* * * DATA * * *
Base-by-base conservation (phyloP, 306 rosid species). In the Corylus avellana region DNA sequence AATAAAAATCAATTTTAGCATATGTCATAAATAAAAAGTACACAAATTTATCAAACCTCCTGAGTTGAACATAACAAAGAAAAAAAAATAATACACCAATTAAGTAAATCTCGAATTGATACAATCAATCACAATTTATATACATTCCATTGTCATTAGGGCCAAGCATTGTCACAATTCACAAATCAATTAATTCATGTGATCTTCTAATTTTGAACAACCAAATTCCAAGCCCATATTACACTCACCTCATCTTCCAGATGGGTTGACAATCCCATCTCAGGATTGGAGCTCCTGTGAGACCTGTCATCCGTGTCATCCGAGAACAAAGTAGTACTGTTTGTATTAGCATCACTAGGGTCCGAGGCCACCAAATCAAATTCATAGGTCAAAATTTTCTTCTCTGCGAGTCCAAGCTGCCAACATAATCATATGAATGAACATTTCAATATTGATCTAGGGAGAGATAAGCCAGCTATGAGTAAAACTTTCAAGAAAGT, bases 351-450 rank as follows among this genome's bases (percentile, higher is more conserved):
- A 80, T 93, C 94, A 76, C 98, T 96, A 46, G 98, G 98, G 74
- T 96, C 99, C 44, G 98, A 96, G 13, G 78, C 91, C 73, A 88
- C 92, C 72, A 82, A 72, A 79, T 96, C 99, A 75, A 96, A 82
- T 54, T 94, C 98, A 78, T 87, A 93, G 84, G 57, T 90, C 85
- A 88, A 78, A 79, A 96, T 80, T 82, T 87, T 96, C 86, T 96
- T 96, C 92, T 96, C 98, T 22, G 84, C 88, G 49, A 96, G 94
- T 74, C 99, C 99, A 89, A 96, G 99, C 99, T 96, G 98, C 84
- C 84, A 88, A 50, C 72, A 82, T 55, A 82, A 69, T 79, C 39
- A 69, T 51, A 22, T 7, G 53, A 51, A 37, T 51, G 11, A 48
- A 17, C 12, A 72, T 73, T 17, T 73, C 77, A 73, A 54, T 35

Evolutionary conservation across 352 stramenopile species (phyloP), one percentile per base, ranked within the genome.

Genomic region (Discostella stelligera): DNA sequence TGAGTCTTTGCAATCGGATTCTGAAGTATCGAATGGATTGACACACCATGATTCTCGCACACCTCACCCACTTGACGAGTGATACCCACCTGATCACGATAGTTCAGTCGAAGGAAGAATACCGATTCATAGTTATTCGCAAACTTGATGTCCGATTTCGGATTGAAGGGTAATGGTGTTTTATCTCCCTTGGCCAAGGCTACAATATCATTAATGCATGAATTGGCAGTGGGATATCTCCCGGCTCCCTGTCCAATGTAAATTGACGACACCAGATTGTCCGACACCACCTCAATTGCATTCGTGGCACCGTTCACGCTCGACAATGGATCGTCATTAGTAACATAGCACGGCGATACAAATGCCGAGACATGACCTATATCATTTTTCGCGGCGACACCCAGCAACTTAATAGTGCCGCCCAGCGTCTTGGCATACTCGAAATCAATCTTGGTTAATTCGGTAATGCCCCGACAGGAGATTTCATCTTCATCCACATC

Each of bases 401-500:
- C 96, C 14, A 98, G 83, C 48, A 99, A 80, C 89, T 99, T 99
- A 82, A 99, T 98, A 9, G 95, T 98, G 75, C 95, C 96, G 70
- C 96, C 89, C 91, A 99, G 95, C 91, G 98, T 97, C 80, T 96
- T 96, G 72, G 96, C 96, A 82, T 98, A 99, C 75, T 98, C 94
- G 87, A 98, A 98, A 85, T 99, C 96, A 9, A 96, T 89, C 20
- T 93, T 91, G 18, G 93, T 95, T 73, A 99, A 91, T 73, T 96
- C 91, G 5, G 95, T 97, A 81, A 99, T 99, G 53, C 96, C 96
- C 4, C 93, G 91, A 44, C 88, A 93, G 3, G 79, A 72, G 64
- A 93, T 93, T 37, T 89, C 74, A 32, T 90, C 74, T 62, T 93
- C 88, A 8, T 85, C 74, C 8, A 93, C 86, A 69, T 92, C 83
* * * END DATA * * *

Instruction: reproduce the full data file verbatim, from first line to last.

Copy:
Base-by-base conservation (phyloP, 306 rosid species). In the Corylus avellana region DNA sequence AATAAAAATCAATTTTAGCATATGTCATAAATAAAAAGTACACAAATTTATCAAACCTCCTGAGTTGAACATAACAAAGAAAAAAAAATAATACACCAATTAAGTAAATCTCGAATTGATACAATCAATCACAATTTATATACATTCCATTGTCATTAGGGCCAAGCATTGTCACAATTCACAAATCAATTAATTCATGTGATCTTCTAATTTTGAACAACCAAATTCCAAGCCCATATTACACTCACCTCATCTTCCAGATGGGTTGACAATCCCATCTCAGGATTGGAGCTCCTGTGAGACCTGTCATCCGTGTCATCCGAGAACAAAGTAGTACTGTTTGTATTAGCATCACTAGGGTCCGAGGCCACCAAATCAAATTCATAGGTCAAAATTTTCTTCTCTGCGAGTCCAAGCTGCCAACATAATCATATGAATGAACATTTCAATATTGATCTAGGGAGAGATAAGCCAGCTATGAGTAAAACTTTCAAGAAAGT, bases 351-450 rank as follows among this genome's bases (percentile, higher is more conserved):
- A 80, T 93, C 94, A 76, C 98, T 96, A 46, G 98, G 98, G 74
- T 96, C 99, C 44, G 98, A 96, G 13, G 78, C 91, C 73, A 88
- C 92, C 72, A 82, A 72, A 79, T 96, C 99, A 75, A 96, A 82
- T 54, T 94, C 98, A 78, T 87, A 93, G 84, G 57, T 90, C 85
- A 88, A 78, A 79, A 96, T 80, T 82, T 87, T 96, C 86, T 96
- T 96, C 92, T 96, C 98, T 22, G 84, C 88, G 49, A 96, G 94
- T 74, C 99, C 99, A 89, A 96, G 99, C 99, T 96, G 98, C 84
- C 84, A 88, A 50, C 72, A 82, T 55, A 82, A 69, T 79, C 39
- A 69, T 51, A 22, T 7, G 53, A 51, A 37, T 51, G 11, A 48
- A 17, C 12, A 72, T 73, T 17, T 73, C 77, A 73, A 54, T 35

Evolutionary conservation across 352 stramenopile species (phyloP), one percentile per base, ranked within the genome.

Genomic region (Discostella stelligera): DNA sequence TGAGTCTTTGCAATCGGATTCTGAAGTATCGAATGGATTGACACACCATGATTCTCGCACACCTCACCCACTTGACGAGTGATACCCACCTGATCACGATAGTTCAGTCGAAGGAAGAATACCGATTCATAGTTATTCGCAAACTTGATGTCCGATTTCGGATTGAAGGGTAATGGTGTTTTATCTCCCTTGGCCAAGGCTACAATATCATTAATGCATGAATTGGCAGTGGGATATCTCCCGGCTCCCTGTCCAATGTAAATTGACGACACCAGATTGTCCGACACCACCTCAATTGCATTCGTGGCACCGTTCACGCTCGACAATGGATCGTCATTAGTAACATAGCACGGCGATACAAATGCCGAGACATGACCTATATCATTTTTCGCGGCGACACCCAGCAACTTAATAGTGCCGCCCAGCGTCTTGGCATACTCGAAATCAATCTTGGTTAATTCGGTAATGCCCCGACAGGAGATTTCATCTTCATCCACATC

Each of bases 401-500:
- C 96, C 14, A 98, G 83, C 48, A 99, A 80, C 89, T 99, T 99
- A 82, A 99, T 98, A 9, G 95, T 98, G 75, C 95, C 96, G 70
- C 96, C 89, C 91, A 99, G 95, C 91, G 98, T 97, C 80, T 96
- T 96, G 72, G 96, C 96, A 82, T 98, A 99, C 75, T 98, C 94
- G 87, A 98, A 98, A 85, T 99, C 96, A 9, A 96, T 89, C 20
- T 93, T 91, G 18, G 93, T 95, T 73, A 99, A 91, T 73, T 96
- C 91, G 5, G 95, T 97, A 81, A 99, T 99, G 53, C 96, C 96
- C 4, C 93, G 91, A 44, C 88, A 93, G 3, G 79, A 72, G 64
- A 93, T 93, T 37, T 89, C 74, A 32, T 90, C 74, T 62, T 93
- C 88, A 8, T 85, C 74, C 8, A 93, C 86, A 69, T 92, C 83